The UK government introduced legislation allowing it to override rulings by the ECHR in June.
By: Pramod Thomas
British attorney general has voiced her concerns against the European court of human rights, saying that extricating the UK from the influence of the court should be a ‘national priority’.
Suella Braverman has also urged ministers to take ‘radical action’ to counter the influence of the ECHR, an international convention to protect human rights and political freedoms in Europe.
The court has played an important role in the development and awareness of human rights in Europe.
In June, the UK government introduced legislation allowing it to override rulings by the ECHR after a judge in Strasbourg blocked flights removing asylum seekers to Rwanda.
After the setback, major politicians and public servants in the UK have been criticising the entity.
Braverman argued that democracy is in danger due to the ‘court’s interventionist approach’.
She added that many fringe campaign groups, purporting to champion rights, have adopted an intolerant approach claiming the moral high ground.
“Often with vastly inflated salaries and armed with a Newspeak dictionary, they have created mighty citadels of grievance across the public sector and made huge inroads into the private sector,” she was quoted as saying by the Guardian.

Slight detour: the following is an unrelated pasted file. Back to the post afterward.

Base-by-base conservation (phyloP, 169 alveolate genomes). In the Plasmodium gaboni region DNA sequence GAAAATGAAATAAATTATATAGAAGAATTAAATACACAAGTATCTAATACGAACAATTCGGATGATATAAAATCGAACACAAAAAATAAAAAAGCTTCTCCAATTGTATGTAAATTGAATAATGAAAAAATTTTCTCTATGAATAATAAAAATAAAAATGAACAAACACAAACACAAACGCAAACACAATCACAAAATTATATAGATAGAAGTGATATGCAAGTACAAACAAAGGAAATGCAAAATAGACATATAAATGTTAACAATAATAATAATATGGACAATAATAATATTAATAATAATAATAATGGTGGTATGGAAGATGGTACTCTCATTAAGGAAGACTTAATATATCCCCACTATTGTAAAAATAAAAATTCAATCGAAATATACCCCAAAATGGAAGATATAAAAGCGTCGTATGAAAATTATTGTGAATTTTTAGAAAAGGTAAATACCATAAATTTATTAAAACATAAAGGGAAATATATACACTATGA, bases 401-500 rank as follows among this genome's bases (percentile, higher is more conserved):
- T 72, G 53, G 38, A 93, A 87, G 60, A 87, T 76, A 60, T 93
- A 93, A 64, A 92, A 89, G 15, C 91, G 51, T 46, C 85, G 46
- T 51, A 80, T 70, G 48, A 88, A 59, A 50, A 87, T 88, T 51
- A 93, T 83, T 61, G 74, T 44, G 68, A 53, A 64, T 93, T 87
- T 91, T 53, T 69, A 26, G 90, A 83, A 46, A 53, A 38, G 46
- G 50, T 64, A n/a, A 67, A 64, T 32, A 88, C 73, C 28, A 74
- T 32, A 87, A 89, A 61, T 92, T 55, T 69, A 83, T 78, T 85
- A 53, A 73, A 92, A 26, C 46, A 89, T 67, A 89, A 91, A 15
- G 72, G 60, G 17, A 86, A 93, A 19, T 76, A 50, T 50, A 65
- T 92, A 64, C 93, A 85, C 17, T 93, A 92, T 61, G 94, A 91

“Equality laws have been misconstrued and weaponised to fight those who challenge their views as perpetrators of hate speech, calling for them to be swiftly no-platformed or cancelled.”
Braverman said that it is possible to withdraw from the ECHR using domestic legislation.
“I think it’s a national priority. It’s something that I was vocal about in my short-lived bid to be the leader of this party. We do have to do whatever it takes, and ultimately we do need to be ready to take radical action because I think the British people expect that,” she pointed out.
According to her, rights groups are abusing the current system by preventing deportations of overseas offenders, allowing human rights considerations in court cases such as one in which four people were acquitted of criminal damage for toppling a statue of the slave trader Edward Colston in Bristol and the approach to trans rights in schools.
Last week, Europe’s human rights court refused a request from the parents of a 12-year-old British boy with brain damage to intervening in a decision to remove life support.